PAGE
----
Unix Essentials Class
Introduction · Table of Contents · Unix vs. other operating systems · Getting Started · Fundamental UNIX Concepts · Unix Files · Directories · Introduction to the Korn Shell · The vi editor · Korn Shell Again · Hyper-Ad Home Page · Technical Tutoring Home Page · Recommended Books · Online Store
Fundamental UNIX Concepts
UNIX Architecture · UNIX File system · UNIX Processes - ps · Man pages - man · Pagers - more and less
We've already touched on a few fundamental UNIX concepts, particularly the notion of session. During a session, the user enters commands that the shell interprets and executes. Another name for a shell is command interpreter. The shell is actually the top layer of a series of layers of software that finally act to turn the millions of transistors in the CPU and memory on and off.
The earliest computers were huge, clunky things that were literally programmed with 0's and 1's - programmers actually told the computer exactly where to stick the 0's and 1's and how to combine them. A big program might be hundreds of lines of 0's and 1's which were completely unreadable to anyone but an expert.
Modern computers are much different - commands and programs are much closer to ordinary languages. Typical programs run into the millions of lines of code.
In order to make this work at all, much less manageable, software on the computer had to be divided into layers that managed different levels of information. This division into layers forms a plan called the system architecture that governs everything about the computer. Most users will work with at least two of the four common layers of system architecture; power users will work with all four.
A. UNIX Architecture
The kernel At the lowest level, the computer has to:
There is a specific piece of software that controls all these low-level actions, called the kernel. In my computer, the kernel is in the /boot directory:
Usually, the kernel has a special name, like vmlinuz in Linux systems or vmunix in Solaris. In the above case, vmlinuz is actually a symbolic link (like a Windows shortcut) to the "real" kernel vmlinuz-2.2.12-20.
The point is that there is a specific executable file on the computer that gets loaded into the RAM memory at boot time that literally runs the computer. This program is the "real" UNIX - all the other programs (hundreds, perhaps thousands) are just helper programs that allow us to talk to the computer in something easier to understand than meaningless sequences of 0's and 1's.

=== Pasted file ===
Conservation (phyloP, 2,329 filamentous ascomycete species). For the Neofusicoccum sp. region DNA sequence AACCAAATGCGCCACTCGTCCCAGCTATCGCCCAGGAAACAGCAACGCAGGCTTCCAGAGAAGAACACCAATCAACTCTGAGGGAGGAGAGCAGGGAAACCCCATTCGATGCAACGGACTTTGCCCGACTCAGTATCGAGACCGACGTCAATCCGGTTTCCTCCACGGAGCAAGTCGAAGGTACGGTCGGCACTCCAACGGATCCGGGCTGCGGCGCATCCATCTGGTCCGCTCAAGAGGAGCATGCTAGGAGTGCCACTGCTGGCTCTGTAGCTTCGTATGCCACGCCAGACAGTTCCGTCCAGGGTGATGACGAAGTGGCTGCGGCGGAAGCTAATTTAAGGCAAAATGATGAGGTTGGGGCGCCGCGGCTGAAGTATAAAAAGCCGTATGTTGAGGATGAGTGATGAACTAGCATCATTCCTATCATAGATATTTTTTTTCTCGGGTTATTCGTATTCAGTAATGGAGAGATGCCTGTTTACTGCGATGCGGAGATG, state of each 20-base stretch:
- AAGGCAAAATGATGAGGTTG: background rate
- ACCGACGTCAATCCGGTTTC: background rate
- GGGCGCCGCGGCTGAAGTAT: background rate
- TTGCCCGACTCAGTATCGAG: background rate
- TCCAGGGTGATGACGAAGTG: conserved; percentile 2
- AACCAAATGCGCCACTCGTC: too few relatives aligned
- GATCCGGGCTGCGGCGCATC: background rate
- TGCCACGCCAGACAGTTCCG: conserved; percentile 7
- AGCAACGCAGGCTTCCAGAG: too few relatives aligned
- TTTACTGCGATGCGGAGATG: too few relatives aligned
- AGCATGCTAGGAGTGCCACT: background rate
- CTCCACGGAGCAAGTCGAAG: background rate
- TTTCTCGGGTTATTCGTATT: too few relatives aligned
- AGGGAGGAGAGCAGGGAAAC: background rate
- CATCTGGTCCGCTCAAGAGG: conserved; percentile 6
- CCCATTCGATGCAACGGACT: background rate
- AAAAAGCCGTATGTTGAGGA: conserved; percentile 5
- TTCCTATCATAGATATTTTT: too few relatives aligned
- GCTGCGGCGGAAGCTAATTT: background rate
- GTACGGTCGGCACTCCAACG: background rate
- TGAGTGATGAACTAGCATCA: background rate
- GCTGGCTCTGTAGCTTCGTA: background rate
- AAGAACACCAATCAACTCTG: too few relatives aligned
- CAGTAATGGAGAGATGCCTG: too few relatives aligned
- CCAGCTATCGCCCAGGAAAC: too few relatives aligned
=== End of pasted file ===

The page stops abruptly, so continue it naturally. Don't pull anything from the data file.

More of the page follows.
Device driver level The kernel is really rather simple-minded. It just moves data around and does calculations, all in base 2. In fact, the kernel proper does not really talk to all the hardware, just the CPU and memory. Every other piece of hardware has a special piece of software that sends and receives data from the kernel and interprets it for the hardware. These special programs are called device drivers. The collection of all device drivers forms what is called the device driver layer. Most of the device drivers are considered part of the kernel and are in fact built into the kernel.
Application level User programs form yet another layer of software. These are programs and utilities like word processors, spreadsheets, editors, graphical user interfaces, etc. Usually, these are written in some sort of programming language (like C, C++, Java) that has to be compiled into executable files. There are typically hundreds of these programs on a computer.
Shell level Tying all of these together is a program that allows the user to talk to the computer and execute these other programs. This program is called the shell, command interpreter or user interface. Without it, there would be no way to navigate the file system, execute other programs, look at files, make files, move files or delete files. The shell is the program the users constantly talk to, and the shell in turn talks to the other programs.
Most of what we will be doing in this class is learning to use the shell.
These four layers, the kernel, the device drivers, user programs and the shell make up the UNIX system architecture. Ordinary users just use the shell and user programs; system administrators will typically be concerned with all four layers.